Sunday 24 April 2022

List of the past ALAAFIN of OYO

( 1)    Oranmiyan

( 2 )   Ajaka

( 3 )   Sango

( 4 )   Ajaja

( 5)    Aganju

( 6 )   Kori

( 7 )   Oluaso

( 8 )   Onigbogi

( 9)    Ofiran

( 10 ) Egunoju

( 11 ) Orompoto

( 12 ) Ajiboyede

( 13) Abipa - 1570 -1580

( 14 ) Obalokun - 1580-1600

( 15 ) Ajagbo (1600-1658)

( 16 ) Adaranwu (1658-1660)

( 17 ) Kanran (1660-1665)

( 18 ) Janyin (1655-1670) 

( 19 ) Ayibi (1678-1690)

( 20 ) Osinyango (1690-1698)

( 21 ) Ojigi (1698-1732)

( 22 ) Gbaru (1732-1738)

( 23 ) Amuniwaye (1738-1742)

( 24 ) Onisile (1742-1750)

( 25)  Labisi – 1750-1750

( 26)  Awonbioju – 1750-1750

(27)   Agboluaje (1750-1772) 

(28)   Majeogbe (1772-1775)

( 30)  Abiodun Adegoolu (1755-1805)

( 31)  Aole

(32)   Adebo

(33)   Maku (1802-1830)

( 34)  Majotu 

( 35)  Amodo (1830-1830)

( 36)  Oluewu (1830-1834) 

( 37)  Abiodun Atiba (1837-1859) 

( 38)  Adule (1858-1875)

( 39)  Adeyemi I (1875-1905)

(40)   Lawani Agogoija (1905-1911)

(41)   Ladigbolu  1911 - Dec. 1944

(42)   Adeniran Adeyemi II 1945-1955

(43).  Bello Gbadegesin Ladigbolu II July 20 1956- 1968

(44)  OBA Lamidi Olayiwola Adeyemi III (15 October 1938 – 22 April 2022) was the Alaafin, or traditional ruler, of the Yoruba town of Oyo and rightful heir to the throne of its historic empire.

King Lamidi Olayiwola Adeyemi III

Aláàfin Ọ̀yọ́; Ikú Bàbá Yèyé Alaafin of Oyo


18 November 1970 – 22 April 2022


18 November 1970


Gbadegesin Ladigbolu II


Lámídì Ọláyíwọlá Àtàndá Adéyẹmí

15 October 1938

Oyo, Colony and Protectorate of Nigeria


22 April 2022 (aged 83)

Ado-Ekiti, Ekiti State, Nigeria


Ayaba Abibat Adeyemi,

amongst others


Lamidi Olayiwola Adeyemi Atanda

Regnal name

Oba Lamidi Adeyemi III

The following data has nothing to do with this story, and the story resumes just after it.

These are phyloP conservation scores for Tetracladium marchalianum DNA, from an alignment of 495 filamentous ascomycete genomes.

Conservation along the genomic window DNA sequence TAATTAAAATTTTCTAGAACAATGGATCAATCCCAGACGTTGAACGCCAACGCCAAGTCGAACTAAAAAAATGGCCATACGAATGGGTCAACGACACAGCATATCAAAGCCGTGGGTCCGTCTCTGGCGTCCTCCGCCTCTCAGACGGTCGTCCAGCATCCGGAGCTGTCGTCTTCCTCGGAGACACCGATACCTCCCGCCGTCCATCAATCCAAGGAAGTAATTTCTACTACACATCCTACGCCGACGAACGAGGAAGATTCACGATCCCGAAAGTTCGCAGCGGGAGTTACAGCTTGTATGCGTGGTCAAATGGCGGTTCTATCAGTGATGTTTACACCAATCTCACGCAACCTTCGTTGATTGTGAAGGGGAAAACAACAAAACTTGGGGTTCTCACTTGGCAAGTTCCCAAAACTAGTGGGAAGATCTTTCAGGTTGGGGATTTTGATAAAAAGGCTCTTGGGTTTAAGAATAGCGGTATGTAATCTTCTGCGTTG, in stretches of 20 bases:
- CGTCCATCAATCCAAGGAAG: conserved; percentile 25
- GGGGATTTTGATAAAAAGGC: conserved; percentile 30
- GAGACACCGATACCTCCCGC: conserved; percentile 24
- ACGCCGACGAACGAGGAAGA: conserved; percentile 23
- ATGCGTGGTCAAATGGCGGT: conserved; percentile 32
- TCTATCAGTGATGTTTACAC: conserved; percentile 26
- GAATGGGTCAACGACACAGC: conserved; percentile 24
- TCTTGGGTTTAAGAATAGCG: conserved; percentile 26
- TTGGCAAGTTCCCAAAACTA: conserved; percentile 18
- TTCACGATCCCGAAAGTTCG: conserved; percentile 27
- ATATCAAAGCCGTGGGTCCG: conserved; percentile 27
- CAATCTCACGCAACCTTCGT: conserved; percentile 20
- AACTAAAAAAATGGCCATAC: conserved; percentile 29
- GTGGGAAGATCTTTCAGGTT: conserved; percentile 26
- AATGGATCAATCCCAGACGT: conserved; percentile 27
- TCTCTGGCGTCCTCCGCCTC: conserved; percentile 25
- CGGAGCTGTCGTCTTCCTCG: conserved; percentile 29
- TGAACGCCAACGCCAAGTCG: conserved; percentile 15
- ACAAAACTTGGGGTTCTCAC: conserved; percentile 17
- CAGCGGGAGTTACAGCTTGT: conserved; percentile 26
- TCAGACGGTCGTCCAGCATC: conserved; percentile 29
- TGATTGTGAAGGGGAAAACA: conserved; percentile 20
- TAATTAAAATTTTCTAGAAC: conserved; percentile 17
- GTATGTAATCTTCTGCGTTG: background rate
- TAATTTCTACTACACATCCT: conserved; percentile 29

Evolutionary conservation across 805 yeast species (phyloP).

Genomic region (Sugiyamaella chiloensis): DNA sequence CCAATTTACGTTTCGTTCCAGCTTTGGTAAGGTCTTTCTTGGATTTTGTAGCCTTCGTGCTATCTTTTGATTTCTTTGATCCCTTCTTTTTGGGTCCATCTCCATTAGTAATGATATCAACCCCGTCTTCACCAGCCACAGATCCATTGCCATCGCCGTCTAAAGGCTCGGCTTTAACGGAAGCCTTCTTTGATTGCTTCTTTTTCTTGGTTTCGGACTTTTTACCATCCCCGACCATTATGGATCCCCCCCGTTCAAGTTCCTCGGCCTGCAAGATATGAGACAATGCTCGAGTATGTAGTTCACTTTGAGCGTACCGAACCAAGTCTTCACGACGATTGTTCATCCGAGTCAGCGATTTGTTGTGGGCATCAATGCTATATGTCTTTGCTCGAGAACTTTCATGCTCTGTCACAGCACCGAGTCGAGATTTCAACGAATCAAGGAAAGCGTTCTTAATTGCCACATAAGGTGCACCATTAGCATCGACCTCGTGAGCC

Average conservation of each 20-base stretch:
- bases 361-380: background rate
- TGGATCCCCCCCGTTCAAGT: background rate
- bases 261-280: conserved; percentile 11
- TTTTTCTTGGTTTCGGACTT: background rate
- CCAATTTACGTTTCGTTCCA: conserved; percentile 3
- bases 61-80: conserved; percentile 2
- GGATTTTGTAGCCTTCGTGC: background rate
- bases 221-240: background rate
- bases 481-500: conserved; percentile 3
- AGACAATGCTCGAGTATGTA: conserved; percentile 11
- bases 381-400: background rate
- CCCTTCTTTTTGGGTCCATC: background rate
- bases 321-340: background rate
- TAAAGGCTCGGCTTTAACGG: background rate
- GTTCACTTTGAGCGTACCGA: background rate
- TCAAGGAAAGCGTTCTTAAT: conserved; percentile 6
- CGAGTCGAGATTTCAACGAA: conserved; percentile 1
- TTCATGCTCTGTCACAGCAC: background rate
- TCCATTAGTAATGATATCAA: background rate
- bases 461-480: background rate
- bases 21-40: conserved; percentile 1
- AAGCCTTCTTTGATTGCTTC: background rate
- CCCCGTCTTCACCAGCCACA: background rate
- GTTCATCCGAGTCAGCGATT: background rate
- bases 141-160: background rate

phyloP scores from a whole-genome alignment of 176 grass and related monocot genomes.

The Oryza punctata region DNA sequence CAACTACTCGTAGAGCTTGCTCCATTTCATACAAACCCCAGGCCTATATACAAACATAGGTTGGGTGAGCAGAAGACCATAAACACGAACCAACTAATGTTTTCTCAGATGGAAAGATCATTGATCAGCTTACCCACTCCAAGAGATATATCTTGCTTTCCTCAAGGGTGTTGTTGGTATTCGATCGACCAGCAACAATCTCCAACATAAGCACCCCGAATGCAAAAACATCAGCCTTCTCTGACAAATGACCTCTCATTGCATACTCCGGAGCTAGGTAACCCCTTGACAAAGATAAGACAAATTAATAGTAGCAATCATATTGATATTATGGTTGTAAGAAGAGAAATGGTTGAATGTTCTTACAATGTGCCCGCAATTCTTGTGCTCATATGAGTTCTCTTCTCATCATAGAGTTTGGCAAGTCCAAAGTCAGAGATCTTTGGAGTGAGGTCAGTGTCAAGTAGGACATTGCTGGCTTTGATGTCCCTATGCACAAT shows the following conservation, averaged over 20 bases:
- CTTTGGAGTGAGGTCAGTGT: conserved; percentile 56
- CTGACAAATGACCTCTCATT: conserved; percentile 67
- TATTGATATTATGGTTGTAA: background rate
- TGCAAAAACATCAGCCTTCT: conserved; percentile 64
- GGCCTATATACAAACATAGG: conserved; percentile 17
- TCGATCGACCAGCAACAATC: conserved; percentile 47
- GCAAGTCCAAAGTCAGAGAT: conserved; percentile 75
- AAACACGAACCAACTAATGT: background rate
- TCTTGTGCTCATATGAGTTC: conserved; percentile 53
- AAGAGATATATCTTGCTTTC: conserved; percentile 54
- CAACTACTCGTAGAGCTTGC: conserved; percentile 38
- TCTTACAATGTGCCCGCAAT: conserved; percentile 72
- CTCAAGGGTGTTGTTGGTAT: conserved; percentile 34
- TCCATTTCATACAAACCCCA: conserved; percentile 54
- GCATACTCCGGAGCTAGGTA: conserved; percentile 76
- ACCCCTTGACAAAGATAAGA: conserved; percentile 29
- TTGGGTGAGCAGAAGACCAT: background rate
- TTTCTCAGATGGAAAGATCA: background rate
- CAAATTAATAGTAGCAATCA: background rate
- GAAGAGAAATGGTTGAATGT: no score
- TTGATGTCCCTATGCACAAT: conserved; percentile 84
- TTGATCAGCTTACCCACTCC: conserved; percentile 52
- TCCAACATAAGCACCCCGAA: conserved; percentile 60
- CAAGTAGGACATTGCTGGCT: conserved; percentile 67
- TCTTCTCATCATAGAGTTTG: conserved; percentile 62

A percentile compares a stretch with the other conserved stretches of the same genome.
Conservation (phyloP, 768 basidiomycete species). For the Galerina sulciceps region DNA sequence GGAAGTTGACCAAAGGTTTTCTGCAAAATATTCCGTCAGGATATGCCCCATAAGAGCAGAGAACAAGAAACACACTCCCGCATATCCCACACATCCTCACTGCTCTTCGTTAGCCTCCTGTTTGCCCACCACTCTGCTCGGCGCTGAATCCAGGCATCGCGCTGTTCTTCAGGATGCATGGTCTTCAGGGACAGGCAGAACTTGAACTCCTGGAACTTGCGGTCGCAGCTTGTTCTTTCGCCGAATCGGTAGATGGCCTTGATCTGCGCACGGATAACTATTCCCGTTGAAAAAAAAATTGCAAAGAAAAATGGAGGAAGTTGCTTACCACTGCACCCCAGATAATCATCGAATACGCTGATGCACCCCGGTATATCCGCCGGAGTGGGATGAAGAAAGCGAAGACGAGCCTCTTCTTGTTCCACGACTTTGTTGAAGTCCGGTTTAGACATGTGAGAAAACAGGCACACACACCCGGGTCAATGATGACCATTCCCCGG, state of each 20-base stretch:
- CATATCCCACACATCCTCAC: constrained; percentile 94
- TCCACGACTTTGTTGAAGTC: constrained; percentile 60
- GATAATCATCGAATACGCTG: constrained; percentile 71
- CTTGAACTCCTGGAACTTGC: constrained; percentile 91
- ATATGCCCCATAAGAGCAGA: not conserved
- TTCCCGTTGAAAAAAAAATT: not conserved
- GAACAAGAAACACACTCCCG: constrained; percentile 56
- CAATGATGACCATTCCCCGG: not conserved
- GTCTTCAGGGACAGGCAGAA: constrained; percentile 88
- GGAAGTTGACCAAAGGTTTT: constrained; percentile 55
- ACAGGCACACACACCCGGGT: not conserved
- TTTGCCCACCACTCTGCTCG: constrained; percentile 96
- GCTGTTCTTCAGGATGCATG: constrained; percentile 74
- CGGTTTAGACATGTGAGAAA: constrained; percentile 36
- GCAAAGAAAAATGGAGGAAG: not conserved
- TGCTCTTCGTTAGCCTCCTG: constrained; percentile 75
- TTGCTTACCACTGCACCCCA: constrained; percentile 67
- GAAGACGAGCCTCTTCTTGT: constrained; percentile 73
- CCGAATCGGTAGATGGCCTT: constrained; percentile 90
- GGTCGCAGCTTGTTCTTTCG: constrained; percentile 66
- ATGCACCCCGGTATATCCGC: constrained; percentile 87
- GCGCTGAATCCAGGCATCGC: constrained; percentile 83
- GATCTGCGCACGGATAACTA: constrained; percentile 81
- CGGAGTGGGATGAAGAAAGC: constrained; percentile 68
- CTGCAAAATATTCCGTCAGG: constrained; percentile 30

Oba Adeniran Adeyemi II




Yoruba Religion; Islam

Early life and ancestry 

Alaafin Adeyemi III was born Lamidi Olayiwola Atanda Adeyemi on October 15, 1938[1] into the Alowolodu Royal House, and as a member of the House of Oranmiyan to Raji Adeniran Adeyemi (born 1871), who later became Alaafin in 1945, and Ibironke of Epo-Gingin, who died when he was young. 

His father is said to have had over 200 wives. His paternal grandfather[2] was Alaafin Adeyemi I Alowolodu, who ruled during the Kiriji War, and was the last independent ruler of the Oyo Empire before British colonialism. Alaafin Adeyemi I's father, and Adeyemi III's great-grandfather was Oba Atiba Atobatele, who founded New Oyo.[3] Atiba's father, his great-great grandfather, was Alaafin Abiodun,[4] and is a direct descendant of Oranmiyan, the founder of the Oyo Empire.

Lamidi's father, the Alaafin of Oyo Oba Adeyemi II Adeniran, was deposed and exiled in 1954 for sympathizing with the National Council of Nigerian Citizens (NCNC). He had come into conflict with Bode Thomas, deputy leader of the Action Group.[5]

According to rumors, Bode Thomas shouted at him for not standing to greet him as the chairman of NCNC during a political gathering at a party. Oba Adeyemi II Adeniran, insulted, stood and then told Bode Thomas to go home and bark like a dog. Later, he started coughing blood and died while walking back home leaving his entourage. Shortly, Herbert Macaulay heard of the catastrophe, and along with Obafemi Awolowo accused Oba Adeyemi II of poisoning Thomas, and then exiled him from his kingdom. He lived out the rest of his days in Lagos where his subjects still visited him until his death in the early 1960s.


Lamidi Adeyemi succeeded Alaafin Gbadegesin Ladigbolu II in 1970, during the governorship of Colonel Robert Adeyinka Adebayo, after the end of the Nigerian Civil War. In 1975, the head of state General Murtala Ramat Muhammed included Oba Adeyemi in his entourage to the hajj. He was chancellor of Uthman dan Fodiyo University in Sokoto from 1980 to 1992. In 1990, President Ibrahim Babangida appointed him Amir-ul-Hajj in recognition of his commitment to the consolidation of Islam in Nigeria.[5]